I don't know of any Christian denomination that demands what you and I think of as "good works" for atonement.

      The usual difference in ideas between one end and the other is the conservative denominations place authority in the Bible, while radical and liberal denominations place the authority in the life and actions of this Jesus guy.

      Do you think, say, the latter need a plausible veneer for anything?

    posted by buermann @ 2006-12-20 19:53:45 | link

      A quibble over Bible authority: the interpretation that appears most useful is the one with authority, and is measured in ways any "secularist" would find familiar. The Biblical literalists rarely do much more than pretend to be something other than cherrypickers. The growth in numbers and power makes the interpretation correct after the fact for the leadership. But even career sophists need to have a veneer available. Very few people like to feel as though they're engaged in something morally and intellectually bankrupt. The congregation needs things that powerfully offsets any qualms.

      Which brings me back to grace and works. For some protestants, grace is matter of choice. One can choose it and turn away from it. For others, you've got it whether you want it or not. No laws of man are relevant to the condition and, ultimately, the laws of the church can become irrelevant (hence all the schisms). The former are freed up for a perfect relativism, which needs no plausible veneer. But the megachurches provide one anyway in the form of social services and the opportunity to be of service in a large community. My hypothesis is they've run up against human nature, which thrives on a sense of altruism.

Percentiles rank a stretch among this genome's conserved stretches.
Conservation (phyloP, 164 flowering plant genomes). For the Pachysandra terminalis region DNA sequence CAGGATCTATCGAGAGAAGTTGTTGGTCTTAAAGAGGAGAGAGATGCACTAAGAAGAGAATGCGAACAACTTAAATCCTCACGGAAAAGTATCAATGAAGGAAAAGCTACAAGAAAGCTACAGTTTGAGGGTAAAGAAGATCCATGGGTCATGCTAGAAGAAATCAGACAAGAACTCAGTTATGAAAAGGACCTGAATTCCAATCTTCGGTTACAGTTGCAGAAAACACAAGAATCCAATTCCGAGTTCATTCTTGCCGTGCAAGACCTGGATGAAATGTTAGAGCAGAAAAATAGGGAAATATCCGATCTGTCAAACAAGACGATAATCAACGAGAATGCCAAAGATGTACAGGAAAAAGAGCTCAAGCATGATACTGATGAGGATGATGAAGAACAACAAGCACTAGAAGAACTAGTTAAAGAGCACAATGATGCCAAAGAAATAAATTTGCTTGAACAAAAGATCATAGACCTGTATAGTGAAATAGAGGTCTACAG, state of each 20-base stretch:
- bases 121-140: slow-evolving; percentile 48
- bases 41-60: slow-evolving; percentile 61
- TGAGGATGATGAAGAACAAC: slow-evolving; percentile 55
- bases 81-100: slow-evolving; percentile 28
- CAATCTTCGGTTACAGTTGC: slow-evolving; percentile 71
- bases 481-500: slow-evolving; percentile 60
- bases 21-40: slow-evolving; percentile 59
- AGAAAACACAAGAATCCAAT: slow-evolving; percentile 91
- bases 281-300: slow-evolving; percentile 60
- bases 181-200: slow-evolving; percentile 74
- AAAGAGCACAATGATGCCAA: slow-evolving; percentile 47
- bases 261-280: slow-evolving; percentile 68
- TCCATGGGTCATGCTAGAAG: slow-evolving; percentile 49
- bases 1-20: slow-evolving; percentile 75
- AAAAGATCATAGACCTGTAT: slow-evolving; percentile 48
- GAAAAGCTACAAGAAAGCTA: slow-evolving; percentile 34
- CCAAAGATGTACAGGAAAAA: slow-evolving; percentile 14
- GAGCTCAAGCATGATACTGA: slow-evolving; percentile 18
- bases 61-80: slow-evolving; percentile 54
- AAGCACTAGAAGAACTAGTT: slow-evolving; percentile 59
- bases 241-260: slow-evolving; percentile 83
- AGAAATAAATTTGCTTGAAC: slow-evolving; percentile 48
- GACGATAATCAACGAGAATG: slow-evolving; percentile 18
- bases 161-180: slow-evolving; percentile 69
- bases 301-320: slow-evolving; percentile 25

posted by Scruggs @ 2006-12-21 00:36:24 | link

      Your position seems to be that people never think, but are a collection of drives that seek out immitations of thought to justify their satisfaction, with the process never working in the reverse. Ergo a new idea that pre-dates the expression of new drives - as occurs e.g. during a schiism or reformation or revival in religious thinking - is simple post-hoc justification for pre-existing hidden drives, and so a
      world altering
      set of ideas over authority become nothing more than a quibble: what really mattered was that Luther and his ilk simply desired that their shit stop stinking.

    posted by buermann @ 2006-12-21 11:03:17 | link

      I think people in movements and polities are less driven by ideas than might be immediately apparent, and that the ideas shift pretty quicky into rationales. For example, there doesn't appear to be any sound reasoning, nor any ideation beyond a cunning snatch and grab, to the way the recent Medicare scheme was cooked up. There was no ideology to it, certainly. It was greed. Political players cherrypick and graft bits and pieces of things into what they plan to do already. I doubt Bush or Cheney have ever read any of the books that informed Wolfowitz's thinking, and his own thinking doesn't appear to have survived the demands of coming up with something his bosses could use. The problem as I see it is structural. It takes really exceptional people to hold to anything remotely like a set of ideas. Which is how you wind up with coherence only at the fringes and mainstream movements following paths which are obviously entirely counteproductive and self-destructive.

    posted by Scruggs @ 2006-12-21 13:05:55 | link

      Well, we know Bush was taught that the "world tries to change us from the outside in", and that he believes he has been changed from within by something greater than the world. I think the idea that he believes God is a gut feeling has some explanatory power.

      What's the difference between an idea and a rationalization? Whether we believe it or not? Rationalizations can quickly become ideas, too, then.

      I'm not being maximalist about this and niether are you, so maybe the difference is just a matter of degree. In the emergence of human institutions it just seems to me the ideas behind them are gonna generally be about as important as the political economies.

    posted by buermann @ 2006-12-21 15:12:32 | link

      And then, once established, the political economies take over.

    posted by buermann @ 2007-01-09 01:19:57 | link

    go ahead, express that vague notion

    your turing test: